For Cy, the departure of Beard, who would go on to become the dean of American historians, was the landmark. By , every radical at Columbia worshipped Beard, as did thousands more across New York. It sealed their belief in the futility of institutional reform in America. Beard did not quit over the war. He had, in fact, come out in favor of it. One morning in , as the New York newspapers reported the sinking of a merchant ship by German submarines, Beard stood with eyes closed before. German autocracy will have to be destroyed.

Cy knew that Beard was not alone in supporting the war. He had followed John Dewey, the eminent philosopher and his Columbia colleague, in joining the interventionists. In a series of essays in the New Republic, which had taken a defiantly prowar stance, Dewey had even argued against conscientious objectors. Randolph Bourne, who had graduated from Columbia four years earlier, led the counterattack. A dwarf hunchback, Bourne was the reigning polemicist of the day, hero to the junior radicals of his alma mater.

Bourne found himself a leader of tens of thousands. It was not simply a generational chapter in the old struggle between fathers and sons. It was a fight for a new ideology, for a new American polity. To the radicals, who stood firmly behind Bourne, the winners soon became all too visible. The dismissals.

A Midwesterner who had taught at Columbia since , he was not close to Cattell or Dana. –

Beard and his wife, Mary, herself a rising historian, were, however, passionate about politics. Both were liberals and, to the student radicals, rare kindred spirits. In Beard, Cy and his classmates saw a scholar willing to challenge even the holy of holies. Radical assemblies, however, were another matter. The historian was chastised but cleared of wrongdoing. Beard was too valuable to censure, let alone fire.

But he was not too fearful to quit. They gathered in a dorm and debated tactics. They decided to stage a protest on the steps in front of the statue of Alma Mater. The stunt worked. Word of the resignation spread across New York and soon the country. A chill set in. The days of feverish debate were over. To the radicals, the outcome was ominous. The Great War had come to dominate their time in college, even remaking the campus.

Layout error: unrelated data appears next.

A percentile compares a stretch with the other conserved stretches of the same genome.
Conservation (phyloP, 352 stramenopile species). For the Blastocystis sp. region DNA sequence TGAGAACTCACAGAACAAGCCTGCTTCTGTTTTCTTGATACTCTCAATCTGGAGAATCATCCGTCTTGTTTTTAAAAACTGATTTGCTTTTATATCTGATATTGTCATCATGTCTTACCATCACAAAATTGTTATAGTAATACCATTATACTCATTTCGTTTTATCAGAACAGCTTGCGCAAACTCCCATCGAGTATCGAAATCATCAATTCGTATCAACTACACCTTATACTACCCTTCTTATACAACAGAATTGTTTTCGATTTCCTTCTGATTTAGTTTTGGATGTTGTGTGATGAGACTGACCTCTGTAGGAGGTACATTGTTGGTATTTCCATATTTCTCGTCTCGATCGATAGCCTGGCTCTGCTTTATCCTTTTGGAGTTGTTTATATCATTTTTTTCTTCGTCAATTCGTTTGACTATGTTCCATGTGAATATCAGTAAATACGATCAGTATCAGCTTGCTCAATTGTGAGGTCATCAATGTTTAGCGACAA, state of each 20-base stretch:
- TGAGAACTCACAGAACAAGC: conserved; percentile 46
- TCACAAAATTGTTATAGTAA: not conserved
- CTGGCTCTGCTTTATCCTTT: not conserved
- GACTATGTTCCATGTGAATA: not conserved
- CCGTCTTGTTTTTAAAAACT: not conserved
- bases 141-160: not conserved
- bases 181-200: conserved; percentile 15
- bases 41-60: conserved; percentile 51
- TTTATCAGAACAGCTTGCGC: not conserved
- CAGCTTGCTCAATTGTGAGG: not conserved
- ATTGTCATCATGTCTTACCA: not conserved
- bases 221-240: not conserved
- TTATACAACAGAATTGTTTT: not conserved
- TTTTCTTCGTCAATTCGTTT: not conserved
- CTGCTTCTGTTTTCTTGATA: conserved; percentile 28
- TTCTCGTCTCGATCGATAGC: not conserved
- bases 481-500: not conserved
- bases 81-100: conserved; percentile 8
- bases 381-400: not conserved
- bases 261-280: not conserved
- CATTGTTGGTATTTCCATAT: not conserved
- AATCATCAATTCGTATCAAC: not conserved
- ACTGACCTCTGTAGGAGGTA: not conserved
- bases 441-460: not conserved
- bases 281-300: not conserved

Dorms became barracks, and military officers had priority over professors for their choice of students. Undergraduates wore uniforms to class, and, steeling themselves for the callup, marched shoulder to shoulder across South Field. Hundreds had gone to the war. All else now seemed trivial, superfluous. The debate over the fighting in Europe sharpened. He was torn, in all likelihood, between his duty to the law, his family, and his own beliefs.

Students opposed to the war now risked being ostracized on two fronts. On campus, they were seen as traitors. At home, their parents—especially if they were Jews and immigrants—watched with alarm. During wartime, the fear held, dissent could bring nothing but harm to the family. At the start of his second fall at Columbia, Cy took the train to Connecticut.

If in New York he could find an antiwar kinship of radicals, at. A giant flag swirled over the American Thread headquarters. It had forty-one stars. The Morrisons on Park Street had four sons in service, and Mrs. At twenty, Cy at last added his name to the rolls. Oggins brothers, already separated by twelve years, would move further apart during the war. It was an extra expense that David, much later in life, came to regret greatly.

It did not take long for the momentous events abroad to redraw the lines at home. Even as a student, a budding scholar more intent on an academic career than a political crusade, Cy seems to have steered clear of the limelight. David, on the other hand, took public stands.

And he made sure that they were entered into the historical record. David was grateful to the newspaper for saving him from the temptations of Henri Barbusse, a French pacifist writer then in vogue. To the Editor: I read your article of the 17th inst. His book had begun to make me hate war, all wars, recent and remote. But in the light of your article I reflected.

The sinister propaganda therein contained was revealed to me. In , to feed the demand among American pacifists, Barbusse wrote a sequel, Light. On questions of history, or even the social and economic forces of the day, David may have been willing to hear Cy out. The first son, Russian-born and intent on slipping into the mainstream of American life, he could play the practical foil to the family rebel. But David, too, was passionate about politics —of a different stripe. In fact, the summer after Wilson signed the draft law, David even served on his local draft board. In July , he was one of three men named to grant exemptions in his Queens district.